(**I received a copy of this e-book from the publisher in exchange for an honest review.)
It’s time to meet your new roomie.
When East Coast native Elizabeth receives her freshman-year roommate assignment, she shoots off an e-mail to coordinate the basics: television, microwave, mini-fridge. That first note to San Franciscan Lauren sparks a series of e-mails that alters the landscape of each girl’s summer — and raises questions about how two girls who are so different will ever share a dorm room.
As the countdown to college begins, life at home becomes increasingly complex. With family relationships and childhood friendships strained by change, it suddenly seems that the only people Elizabeth and Lauren can rely on are the complicated new boys in their lives . . . and each other. Even though they’ve never met.
National Book Award finalist Sara Zarr and acclaimed author Tara Altebrando join forces for a novel about growing up, leaving home, and getting that one fateful e-mail that assigns your college roommate.
I wish this book had come out six months earlier. And even though I chose a commuter school in the middle of the city, I would have loved to intertwine my summer-before-college experience with EB & Lauren. Not only that, but I’m sure the rest of my friends would have eaten this book up at the time, since they were all going through it too.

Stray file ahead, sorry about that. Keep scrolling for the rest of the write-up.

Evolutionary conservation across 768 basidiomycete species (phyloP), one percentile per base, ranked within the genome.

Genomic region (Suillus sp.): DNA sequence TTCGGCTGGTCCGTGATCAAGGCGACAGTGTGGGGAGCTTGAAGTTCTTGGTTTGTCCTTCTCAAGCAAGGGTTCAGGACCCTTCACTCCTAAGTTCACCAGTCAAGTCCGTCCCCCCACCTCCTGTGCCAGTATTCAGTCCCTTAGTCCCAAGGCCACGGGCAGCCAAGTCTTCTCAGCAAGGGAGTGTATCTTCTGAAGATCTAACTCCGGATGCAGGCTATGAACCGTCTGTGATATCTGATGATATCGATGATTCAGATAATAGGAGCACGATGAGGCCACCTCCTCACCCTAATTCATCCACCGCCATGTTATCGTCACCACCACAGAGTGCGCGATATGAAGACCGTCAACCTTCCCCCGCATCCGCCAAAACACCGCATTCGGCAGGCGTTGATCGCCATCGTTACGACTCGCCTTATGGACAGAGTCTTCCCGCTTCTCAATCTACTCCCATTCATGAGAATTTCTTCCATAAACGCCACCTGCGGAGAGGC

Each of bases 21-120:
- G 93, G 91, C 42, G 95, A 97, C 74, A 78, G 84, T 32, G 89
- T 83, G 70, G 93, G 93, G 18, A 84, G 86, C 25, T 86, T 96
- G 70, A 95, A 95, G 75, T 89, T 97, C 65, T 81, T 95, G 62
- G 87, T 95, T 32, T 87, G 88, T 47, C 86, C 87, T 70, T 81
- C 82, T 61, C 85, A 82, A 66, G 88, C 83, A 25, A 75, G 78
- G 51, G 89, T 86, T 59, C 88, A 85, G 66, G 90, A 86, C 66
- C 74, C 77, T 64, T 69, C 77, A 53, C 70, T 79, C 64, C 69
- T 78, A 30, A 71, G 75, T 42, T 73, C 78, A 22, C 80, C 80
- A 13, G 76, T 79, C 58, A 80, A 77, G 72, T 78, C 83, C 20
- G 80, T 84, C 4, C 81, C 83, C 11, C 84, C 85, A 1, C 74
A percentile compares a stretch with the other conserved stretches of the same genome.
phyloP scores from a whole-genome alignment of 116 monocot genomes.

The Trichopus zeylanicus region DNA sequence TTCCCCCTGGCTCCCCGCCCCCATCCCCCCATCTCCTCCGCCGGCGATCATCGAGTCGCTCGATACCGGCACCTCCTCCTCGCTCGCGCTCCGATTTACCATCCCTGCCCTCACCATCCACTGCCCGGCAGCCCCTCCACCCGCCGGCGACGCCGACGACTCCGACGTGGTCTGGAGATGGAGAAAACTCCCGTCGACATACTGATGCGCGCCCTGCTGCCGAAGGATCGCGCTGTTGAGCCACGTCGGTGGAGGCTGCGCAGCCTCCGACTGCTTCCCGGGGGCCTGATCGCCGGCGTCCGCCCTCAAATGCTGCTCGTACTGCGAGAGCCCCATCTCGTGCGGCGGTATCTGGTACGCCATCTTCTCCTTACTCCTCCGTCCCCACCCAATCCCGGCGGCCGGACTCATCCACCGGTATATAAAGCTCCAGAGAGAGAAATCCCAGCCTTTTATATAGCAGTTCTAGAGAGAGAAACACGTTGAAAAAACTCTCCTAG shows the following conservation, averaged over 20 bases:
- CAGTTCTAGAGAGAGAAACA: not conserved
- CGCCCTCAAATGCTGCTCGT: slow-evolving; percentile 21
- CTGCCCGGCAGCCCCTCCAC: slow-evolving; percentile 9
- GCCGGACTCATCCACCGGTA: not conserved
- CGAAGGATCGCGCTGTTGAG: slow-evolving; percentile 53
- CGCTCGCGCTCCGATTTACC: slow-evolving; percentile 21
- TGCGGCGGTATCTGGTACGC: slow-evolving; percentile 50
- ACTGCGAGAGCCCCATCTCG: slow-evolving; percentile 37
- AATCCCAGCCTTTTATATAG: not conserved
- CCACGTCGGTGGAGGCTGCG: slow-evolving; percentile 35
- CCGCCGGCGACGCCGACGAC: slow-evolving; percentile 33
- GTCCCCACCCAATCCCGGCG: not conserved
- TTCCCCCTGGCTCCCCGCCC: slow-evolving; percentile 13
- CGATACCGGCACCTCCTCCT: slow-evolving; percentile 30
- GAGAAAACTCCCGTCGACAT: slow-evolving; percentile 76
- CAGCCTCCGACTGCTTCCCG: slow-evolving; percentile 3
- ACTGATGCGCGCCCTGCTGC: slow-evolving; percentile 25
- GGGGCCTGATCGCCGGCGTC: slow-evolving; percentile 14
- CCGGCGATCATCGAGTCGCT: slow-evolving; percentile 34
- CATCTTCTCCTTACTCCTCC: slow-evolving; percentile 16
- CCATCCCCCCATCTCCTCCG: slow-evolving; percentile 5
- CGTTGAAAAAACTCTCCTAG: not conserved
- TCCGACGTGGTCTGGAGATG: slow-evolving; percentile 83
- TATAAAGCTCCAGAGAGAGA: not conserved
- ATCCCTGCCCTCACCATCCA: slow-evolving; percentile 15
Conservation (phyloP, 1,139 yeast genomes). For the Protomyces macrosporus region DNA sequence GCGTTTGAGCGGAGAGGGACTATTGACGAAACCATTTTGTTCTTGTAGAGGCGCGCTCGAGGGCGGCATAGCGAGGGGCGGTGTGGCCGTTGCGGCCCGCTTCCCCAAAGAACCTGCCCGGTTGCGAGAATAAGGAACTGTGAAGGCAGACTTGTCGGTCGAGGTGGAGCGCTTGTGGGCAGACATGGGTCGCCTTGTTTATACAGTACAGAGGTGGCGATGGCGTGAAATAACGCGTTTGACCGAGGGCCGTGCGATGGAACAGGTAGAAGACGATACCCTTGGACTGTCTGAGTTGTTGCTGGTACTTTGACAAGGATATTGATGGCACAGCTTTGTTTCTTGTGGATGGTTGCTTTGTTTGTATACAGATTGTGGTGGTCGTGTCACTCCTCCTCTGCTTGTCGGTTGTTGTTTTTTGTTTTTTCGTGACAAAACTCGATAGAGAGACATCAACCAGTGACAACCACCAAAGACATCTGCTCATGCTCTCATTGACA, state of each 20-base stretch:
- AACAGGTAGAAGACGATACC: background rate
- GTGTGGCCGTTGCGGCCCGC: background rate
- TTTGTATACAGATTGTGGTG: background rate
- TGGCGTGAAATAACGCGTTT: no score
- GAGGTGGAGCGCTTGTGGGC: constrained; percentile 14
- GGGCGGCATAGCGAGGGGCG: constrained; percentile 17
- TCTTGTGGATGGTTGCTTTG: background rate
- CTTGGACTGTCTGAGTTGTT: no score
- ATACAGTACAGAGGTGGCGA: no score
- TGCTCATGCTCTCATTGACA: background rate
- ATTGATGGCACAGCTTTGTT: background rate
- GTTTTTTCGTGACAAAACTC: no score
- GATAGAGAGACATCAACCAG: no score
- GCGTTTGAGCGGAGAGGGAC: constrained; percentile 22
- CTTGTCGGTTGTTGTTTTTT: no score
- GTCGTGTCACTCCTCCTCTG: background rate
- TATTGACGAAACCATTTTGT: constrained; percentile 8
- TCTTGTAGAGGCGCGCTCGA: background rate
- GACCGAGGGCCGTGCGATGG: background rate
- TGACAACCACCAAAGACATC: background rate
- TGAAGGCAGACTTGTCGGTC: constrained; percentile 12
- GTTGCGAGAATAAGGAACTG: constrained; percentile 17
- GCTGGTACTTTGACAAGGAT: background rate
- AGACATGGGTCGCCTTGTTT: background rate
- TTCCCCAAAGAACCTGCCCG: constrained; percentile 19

My first impression of EB and Lauren was that they were very similar. Not exactly the same person, but they had the same voice and talking style; I thought I was going to struggle remembering which girl’s chapter I was on. Thankfully, their unique differences showed through. It was weird; as I got further into the story I felt as if the authors found my group of friends and wrote the book about us. I pictured one of my friends in each of the girl’s situations. It’s crazy how much I connected with EB and Lauren.
To continue, an important thing to note is that these two girls are from different parts of the country. Because of this, I hoped to read a little more about culture. I was waiting for different colloquialisms and quirks, unique to certain parts of the U.S., but they never came. Yes, the characters do mention that San Francisco is artsy and open-minded whereas the Jersey town EB is from is closed minded. Honestly though, I didn’t really think about those statements (partly because I live in New Jersey, near the town EB’ from and my town is open-minded). While I read this book, it didn’t feel like they were from different parts of the country. College is a major learning and changing experience, mostly due to interactions with people from different parts of the world. Here, the girls were opened to new life situations, not cultural experiences, and I wish that had not been the case.
On the other hand, both girl’s mature as a result of talking to the other. Their character development was relatable and Zarr and Altebrando wrote it really well.
In the end, I think this book is a really good read for anyone heading off to college. For me, Roomies is between the YA and NA genre, which is a great transition for teens that are in the exact position of teenage and adult hood. It doesn’t matter the college you’re going to, I think you should pick this book up!